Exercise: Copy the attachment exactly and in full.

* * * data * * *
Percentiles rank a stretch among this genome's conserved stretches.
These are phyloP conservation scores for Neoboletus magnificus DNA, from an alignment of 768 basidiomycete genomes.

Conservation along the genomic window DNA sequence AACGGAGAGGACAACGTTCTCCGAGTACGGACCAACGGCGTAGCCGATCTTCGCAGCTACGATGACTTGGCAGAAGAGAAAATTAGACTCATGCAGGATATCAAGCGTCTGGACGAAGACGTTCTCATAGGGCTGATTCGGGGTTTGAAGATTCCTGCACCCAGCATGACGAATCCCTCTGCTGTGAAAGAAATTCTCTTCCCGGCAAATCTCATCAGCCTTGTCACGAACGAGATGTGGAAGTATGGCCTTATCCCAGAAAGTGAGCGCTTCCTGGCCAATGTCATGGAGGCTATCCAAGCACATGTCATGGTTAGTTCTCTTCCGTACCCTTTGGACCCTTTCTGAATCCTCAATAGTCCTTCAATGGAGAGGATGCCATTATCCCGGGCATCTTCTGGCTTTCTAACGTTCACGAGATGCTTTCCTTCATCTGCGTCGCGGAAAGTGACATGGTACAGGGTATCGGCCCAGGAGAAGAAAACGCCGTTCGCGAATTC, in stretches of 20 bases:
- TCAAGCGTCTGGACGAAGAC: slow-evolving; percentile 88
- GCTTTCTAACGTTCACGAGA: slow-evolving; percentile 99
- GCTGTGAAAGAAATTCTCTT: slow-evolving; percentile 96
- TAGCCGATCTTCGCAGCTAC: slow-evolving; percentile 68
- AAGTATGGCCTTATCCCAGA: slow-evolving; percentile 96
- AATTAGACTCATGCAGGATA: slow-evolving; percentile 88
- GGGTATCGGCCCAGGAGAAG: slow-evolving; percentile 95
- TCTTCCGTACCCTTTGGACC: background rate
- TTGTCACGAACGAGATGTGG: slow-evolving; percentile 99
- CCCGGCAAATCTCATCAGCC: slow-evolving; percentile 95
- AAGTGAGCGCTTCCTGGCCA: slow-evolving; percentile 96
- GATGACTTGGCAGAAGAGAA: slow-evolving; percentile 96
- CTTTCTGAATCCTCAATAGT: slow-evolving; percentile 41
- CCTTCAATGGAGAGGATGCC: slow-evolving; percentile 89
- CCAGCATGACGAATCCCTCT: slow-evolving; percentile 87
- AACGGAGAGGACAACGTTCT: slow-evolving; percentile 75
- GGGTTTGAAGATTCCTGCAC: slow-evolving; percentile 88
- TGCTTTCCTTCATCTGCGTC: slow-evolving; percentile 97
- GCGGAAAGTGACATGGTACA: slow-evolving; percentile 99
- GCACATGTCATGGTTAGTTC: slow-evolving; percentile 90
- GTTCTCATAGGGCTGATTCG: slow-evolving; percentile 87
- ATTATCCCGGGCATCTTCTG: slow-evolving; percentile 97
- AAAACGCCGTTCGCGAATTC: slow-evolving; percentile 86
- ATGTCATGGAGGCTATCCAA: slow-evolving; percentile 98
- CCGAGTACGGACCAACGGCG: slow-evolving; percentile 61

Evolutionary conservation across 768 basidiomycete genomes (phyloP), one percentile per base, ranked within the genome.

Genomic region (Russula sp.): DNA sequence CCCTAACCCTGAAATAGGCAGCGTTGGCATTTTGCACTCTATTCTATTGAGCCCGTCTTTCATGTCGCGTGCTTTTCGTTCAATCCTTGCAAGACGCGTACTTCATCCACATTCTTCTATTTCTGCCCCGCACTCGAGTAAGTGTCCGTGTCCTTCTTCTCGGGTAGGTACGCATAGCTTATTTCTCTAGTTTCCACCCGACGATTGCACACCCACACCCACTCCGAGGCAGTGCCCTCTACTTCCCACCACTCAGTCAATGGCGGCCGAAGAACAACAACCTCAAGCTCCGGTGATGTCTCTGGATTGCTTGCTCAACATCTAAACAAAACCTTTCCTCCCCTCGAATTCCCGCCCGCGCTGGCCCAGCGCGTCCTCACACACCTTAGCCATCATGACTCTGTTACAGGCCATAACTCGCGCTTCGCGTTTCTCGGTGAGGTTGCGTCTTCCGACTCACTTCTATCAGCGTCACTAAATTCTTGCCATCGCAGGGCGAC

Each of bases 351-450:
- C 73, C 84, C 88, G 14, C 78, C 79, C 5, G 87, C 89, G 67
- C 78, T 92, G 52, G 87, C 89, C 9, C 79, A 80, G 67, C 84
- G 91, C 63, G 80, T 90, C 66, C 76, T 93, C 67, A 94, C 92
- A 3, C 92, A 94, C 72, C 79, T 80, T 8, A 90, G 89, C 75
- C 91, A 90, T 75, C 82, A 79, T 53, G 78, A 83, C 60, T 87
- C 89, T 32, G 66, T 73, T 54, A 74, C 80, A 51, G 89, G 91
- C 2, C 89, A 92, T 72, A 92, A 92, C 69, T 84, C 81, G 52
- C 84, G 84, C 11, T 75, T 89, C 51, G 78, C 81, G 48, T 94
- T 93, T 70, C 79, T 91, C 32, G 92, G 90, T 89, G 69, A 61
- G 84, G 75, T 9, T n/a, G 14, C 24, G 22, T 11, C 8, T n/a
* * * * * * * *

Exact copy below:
Percentiles rank a stretch among this genome's conserved stretches.
These are phyloP conservation scores for Neoboletus magnificus DNA, from an alignment of 768 basidiomycete genomes.

Conservation along the genomic window DNA sequence AACGGAGAGGACAACGTTCTCCGAGTACGGACCAACGGCGTAGCCGATCTTCGCAGCTACGATGACTTGGCAGAAGAGAAAATTAGACTCATGCAGGATATCAAGCGTCTGGACGAAGACGTTCTCATAGGGCTGATTCGGGGTTTGAAGATTCCTGCACCCAGCATGACGAATCCCTCTGCTGTGAAAGAAATTCTCTTCCCGGCAAATCTCATCAGCCTTGTCACGAACGAGATGTGGAAGTATGGCCTTATCCCAGAAAGTGAGCGCTTCCTGGCCAATGTCATGGAGGCTATCCAAGCACATGTCATGGTTAGTTCTCTTCCGTACCCTTTGGACCCTTTCTGAATCCTCAATAGTCCTTCAATGGAGAGGATGCCATTATCCCGGGCATCTTCTGGCTTTCTAACGTTCACGAGATGCTTTCCTTCATCTGCGTCGCGGAAAGTGACATGGTACAGGGTATCGGCCCAGGAGAAGAAAACGCCGTTCGCGAATTC, in stretches of 20 bases:
- TCAAGCGTCTGGACGAAGAC: slow-evolving; percentile 88
- GCTTTCTAACGTTCACGAGA: slow-evolving; percentile 99
- GCTGTGAAAGAAATTCTCTT: slow-evolving; percentile 96
- TAGCCGATCTTCGCAGCTAC: slow-evolving; percentile 68
- AAGTATGGCCTTATCCCAGA: slow-evolving; percentile 96
- AATTAGACTCATGCAGGATA: slow-evolving; percentile 88
- GGGTATCGGCCCAGGAGAAG: slow-evolving; percentile 95
- TCTTCCGTACCCTTTGGACC: background rate
- TTGTCACGAACGAGATGTGG: slow-evolving; percentile 99
- CCCGGCAAATCTCATCAGCC: slow-evolving; percentile 95
- AAGTGAGCGCTTCCTGGCCA: slow-evolving; percentile 96
- GATGACTTGGCAGAAGAGAA: slow-evolving; percentile 96
- CTTTCTGAATCCTCAATAGT: slow-evolving; percentile 41
- CCTTCAATGGAGAGGATGCC: slow-evolving; percentile 89
- CCAGCATGACGAATCCCTCT: slow-evolving; percentile 87
- AACGGAGAGGACAACGTTCT: slow-evolving; percentile 75
- GGGTTTGAAGATTCCTGCAC: slow-evolving; percentile 88
- TGCTTTCCTTCATCTGCGTC: slow-evolving; percentile 97
- GCGGAAAGTGACATGGTACA: slow-evolving; percentile 99
- GCACATGTCATGGTTAGTTC: slow-evolving; percentile 90
- GTTCTCATAGGGCTGATTCG: slow-evolving; percentile 87
- ATTATCCCGGGCATCTTCTG: slow-evolving; percentile 97
- AAAACGCCGTTCGCGAATTC: slow-evolving; percentile 86
- ATGTCATGGAGGCTATCCAA: slow-evolving; percentile 98
- CCGAGTACGGACCAACGGCG: slow-evolving; percentile 61

Evolutionary conservation across 768 basidiomycete genomes (phyloP), one percentile per base, ranked within the genome.

Genomic region (Russula sp.): DNA sequence CCCTAACCCTGAAATAGGCAGCGTTGGCATTTTGCACTCTATTCTATTGAGCCCGTCTTTCATGTCGCGTGCTTTTCGTTCAATCCTTGCAAGACGCGTACTTCATCCACATTCTTCTATTTCTGCCCCGCACTCGAGTAAGTGTCCGTGTCCTTCTTCTCGGGTAGGTACGCATAGCTTATTTCTCTAGTTTCCACCCGACGATTGCACACCCACACCCACTCCGAGGCAGTGCCCTCTACTTCCCACCACTCAGTCAATGGCGGCCGAAGAACAACAACCTCAAGCTCCGGTGATGTCTCTGGATTGCTTGCTCAACATCTAAACAAAACCTTTCCTCCCCTCGAATTCCCGCCCGCGCTGGCCCAGCGCGTCCTCACACACCTTAGCCATCATGACTCTGTTACAGGCCATAACTCGCGCTTCGCGTTTCTCGGTGAGGTTGCGTCTTCCGACTCACTTCTATCAGCGTCACTAAATTCTTGCCATCGCAGGGCGAC

Each of bases 351-450:
- C 73, C 84, C 88, G 14, C 78, C 79, C 5, G 87, C 89, G 67
- C 78, T 92, G 52, G 87, C 89, C 9, C 79, A 80, G 67, C 84
- G 91, C 63, G 80, T 90, C 66, C 76, T 93, C 67, A 94, C 92
- A 3, C 92, A 94, C 72, C 79, T 80, T 8, A 90, G 89, C 75
- C 91, A 90, T 75, C 82, A 79, T 53, G 78, A 83, C 60, T 87
- C 89, T 32, G 66, T 73, T 54, A 74, C 80, A 51, G 89, G 91
- C 2, C 89, A 92, T 72, A 92, A 92, C 69, T 84, C 81, G 52
- C 84, G 84, C 11, T 75, T 89, C 51, G 78, C 81, G 48, T 94
- T 93, T 70, C 79, T 91, C 32, G 92, G 90, T 89, G 69, A 61
- G 84, G 75, T 9, T n/a, G 14, C 24, G 22, T 11, C 8, T n/a